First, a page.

Arts & Entertainment
3 min

The gay guy ‘who saved Woodstock’

New film Taking Woodstock tells Tiber's story

SUMMER OF LOVE. Ang Lee' new film Taking Woodstock (starring Demitri Martin, middle) is based on the true story of Elliot Tiber, a young gay man in 1969, who pulled together the permit and the venue that allowed Woodstock to proceed.

Ang Lee definitely has a thing for Americana and the gays. The director of Wedding Banquet and Brokeback Mountain has his latest fare depicting the summer of 1969, which saw Stonewall’s uprising as well as one of the world’s most defining music festivals, Woodstock. He brings all this to the screen via Elliot Tiber’s 2007 memoir Taking Woodstock: A True Story of a Riot, a Concert and a Life. 

Tiber is now celebrated as “the man who saved Woodstock.” When festival organizers were ousted from their original venue weeks before the event, Tiber came through with a permit and his neighbour’s huge farm in Bethel, New York. The film follows his behind-the-scenes experiences with an interesting business take on the weekend of free love and harmony.

In a phone interview with Tiber from his place in New York I get the skinny on how the little-memoir-to-big-feature all went down.

Tiber and Lee met when they were both guests on a San Francisco talk show while the director was promoting Lust, Caution. “I feel like I won the lottery,” Tiber says excitedly, noting the film stuck very closely to the book.

“When [Lee] first said he wanted to do the film I said, ‘It’s a condition that before we start is that you don’t change it to just a young man who saved Woodstock,’” says Tiber. “It had to be clear that it’s a gay man. That’s very important to me. And he said, ‘There’s no question. I did Brokeback Mountain.’” 

The film focuses on Tiber (played by Demitri Martin) and his parents (Imelda Staunton and Henry Goodman) in the lead-up to Woodstock. The broke family business is suddenly on a goldmine and we see a host of characters descend on their motel the weeks leading up to the concert. But the film is more about young Elliot’s personal journey, his sexual awakening and standing up to his parents.

“That weekend let me feel self-esteem which I didn’t have much of,” recalls Tiber. “I felt fat and ugly, even though I had success as a designer. So I was able to get out and meet people for a change and not have to hide it. It just was freedom.

“It showed the world that a half million people could get together through music and peace and love — a lot of lovemaking. And a lot of gays and lesbians had sex and nobody said anything about it. It’s the first time I ever saw that.”

The film also captures the struggles Elliot and his family faced in a small-town community. One scene shows locals painting anti-Semitic graffiti on their motel.

Tiber’s summation of these people is simple: “They’re rednecks. They shoot Bambi’s mother in the woods. They drink beer. They knew I was a New York decorator — to them that equals faggot — and they painted that on the walls and I had to paint over the walls all the time.”

That weekend though Elliott got some extra help when 100 dykes on bikes came up from New Jersey and offered their security services. “[They] said, ‘We’re volunteering to help you, Elliot. Nobody will mess with us. There’s nobody gonna beat you up.’”  Tiber chuckles at the memory. “Nobody messed with those dykes, those wonderful women.”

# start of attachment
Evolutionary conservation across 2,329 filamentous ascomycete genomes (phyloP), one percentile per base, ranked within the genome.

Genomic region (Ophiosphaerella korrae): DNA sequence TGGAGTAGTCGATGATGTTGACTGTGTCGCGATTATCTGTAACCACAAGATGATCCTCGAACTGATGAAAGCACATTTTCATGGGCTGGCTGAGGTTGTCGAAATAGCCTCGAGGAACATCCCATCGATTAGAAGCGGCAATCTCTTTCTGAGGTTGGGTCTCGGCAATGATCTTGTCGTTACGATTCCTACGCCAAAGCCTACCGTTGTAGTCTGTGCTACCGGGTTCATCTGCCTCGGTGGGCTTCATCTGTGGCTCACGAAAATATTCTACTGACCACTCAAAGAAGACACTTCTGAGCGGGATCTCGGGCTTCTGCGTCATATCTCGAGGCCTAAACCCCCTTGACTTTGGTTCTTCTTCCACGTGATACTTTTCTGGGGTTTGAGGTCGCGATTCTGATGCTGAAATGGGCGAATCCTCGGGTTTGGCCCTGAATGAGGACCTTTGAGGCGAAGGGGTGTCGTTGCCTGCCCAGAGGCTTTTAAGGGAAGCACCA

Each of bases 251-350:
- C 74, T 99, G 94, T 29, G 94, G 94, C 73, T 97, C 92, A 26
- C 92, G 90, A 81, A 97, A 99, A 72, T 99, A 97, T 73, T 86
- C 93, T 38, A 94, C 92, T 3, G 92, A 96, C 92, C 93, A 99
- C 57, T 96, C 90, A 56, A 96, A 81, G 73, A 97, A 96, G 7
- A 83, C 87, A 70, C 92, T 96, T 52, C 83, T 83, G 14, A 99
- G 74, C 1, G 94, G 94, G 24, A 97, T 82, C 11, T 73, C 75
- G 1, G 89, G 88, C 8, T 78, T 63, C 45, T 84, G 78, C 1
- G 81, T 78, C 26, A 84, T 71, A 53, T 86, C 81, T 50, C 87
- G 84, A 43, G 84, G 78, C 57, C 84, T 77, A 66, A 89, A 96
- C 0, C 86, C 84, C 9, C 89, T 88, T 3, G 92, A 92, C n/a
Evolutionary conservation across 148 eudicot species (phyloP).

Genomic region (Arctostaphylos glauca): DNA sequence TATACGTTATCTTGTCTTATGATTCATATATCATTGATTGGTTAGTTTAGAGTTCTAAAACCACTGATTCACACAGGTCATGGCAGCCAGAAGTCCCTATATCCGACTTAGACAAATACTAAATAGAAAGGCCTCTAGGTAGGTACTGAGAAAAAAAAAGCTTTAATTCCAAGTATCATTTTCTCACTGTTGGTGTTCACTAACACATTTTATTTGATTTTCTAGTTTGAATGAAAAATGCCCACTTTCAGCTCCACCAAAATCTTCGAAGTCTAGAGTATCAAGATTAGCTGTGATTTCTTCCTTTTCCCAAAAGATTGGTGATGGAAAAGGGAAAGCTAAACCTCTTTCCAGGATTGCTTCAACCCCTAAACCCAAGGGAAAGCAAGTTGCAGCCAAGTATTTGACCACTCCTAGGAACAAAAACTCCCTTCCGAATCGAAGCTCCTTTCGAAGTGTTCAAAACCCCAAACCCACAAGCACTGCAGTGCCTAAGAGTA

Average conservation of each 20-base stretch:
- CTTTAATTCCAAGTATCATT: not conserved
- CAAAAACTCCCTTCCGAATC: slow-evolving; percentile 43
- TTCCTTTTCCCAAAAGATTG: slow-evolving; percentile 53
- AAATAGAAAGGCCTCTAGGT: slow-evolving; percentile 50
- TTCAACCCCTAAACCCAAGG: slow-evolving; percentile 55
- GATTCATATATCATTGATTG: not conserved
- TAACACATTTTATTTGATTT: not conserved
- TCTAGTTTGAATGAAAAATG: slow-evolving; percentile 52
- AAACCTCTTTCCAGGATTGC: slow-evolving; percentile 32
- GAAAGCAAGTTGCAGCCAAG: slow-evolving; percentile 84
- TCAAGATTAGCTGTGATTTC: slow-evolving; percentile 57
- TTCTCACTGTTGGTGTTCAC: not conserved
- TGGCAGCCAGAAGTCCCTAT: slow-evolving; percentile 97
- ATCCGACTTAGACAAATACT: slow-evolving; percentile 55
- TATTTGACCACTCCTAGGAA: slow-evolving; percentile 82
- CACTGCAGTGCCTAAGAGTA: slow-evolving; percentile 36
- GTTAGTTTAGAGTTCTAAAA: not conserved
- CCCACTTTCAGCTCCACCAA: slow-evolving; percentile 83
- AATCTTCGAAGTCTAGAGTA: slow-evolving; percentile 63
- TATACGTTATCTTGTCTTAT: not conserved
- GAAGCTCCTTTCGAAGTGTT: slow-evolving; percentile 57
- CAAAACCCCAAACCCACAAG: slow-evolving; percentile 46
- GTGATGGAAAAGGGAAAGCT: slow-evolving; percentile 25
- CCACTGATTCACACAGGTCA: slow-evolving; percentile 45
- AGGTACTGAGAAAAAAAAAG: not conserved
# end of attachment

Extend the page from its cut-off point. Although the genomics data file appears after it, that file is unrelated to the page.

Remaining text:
Tiber is a novelist, playwright, teacher and humorist who has lived and worked in Europe and the US. His memoir gives a full account of his celebrity run-ins (from Janis Joplin to Robert Mapplethorpe) as well as a personal account of his involvement in the Stonewall riots.

“There were only two gay bars in the village,” says Tiber. “The police always harassed us and beat us up outside and took our wallets and stuff like that. I was there that night in June and there were about 50 people in the bar, I guess. The cops came as usual and I said, ‘Let’s put a bar across the door.’ And then someone hollered, ‘Gay power.’ And I said, ‘Huh?!’ We never heard that phrase before.

“I got five other big bears and went out there and overturned the police car and demanded the mayor come. And soon there were a thousand people including Allen Ginsberg out there in front of the bar watching what was going on. They never saw gay people resist anything before.”

The film only mentions Stonewall briefly, focusing more on the music festival. I’m suspicious of the film’s halcyon rendering of early queer culture — with Liev Schrieber (Vilma) as a transsexual in a small town and not a single homophobic remark. But Tiber assures me it’s the Woodstock vibe. “Even the police — they were getting stoned from the fumes of the hash, I guess, because the cops put flowers in their helmets. So the police were with us and protecting us.

“It was all free and loving and no worries about being excluded from the human race and that was the major thing for me there.”

Taking Woodstock is definitely a trip. Split-screen sequences (mirroring the famed 1970 documentary), acid hallucinations and concert promoters on white horses make for a fantastical world. Forty years on the festival is fast becoming mythical.

I ask Tiber if he thinks today’s youth will have a similar experience. “I don’t think the original concept of Woodstock is gonna work again these days. We had a very innocent time as it turns out. I’m hoping they find their own way to make their own Woodstock.”

Taking Woodstock opens Fri, Aug 28 nationwide.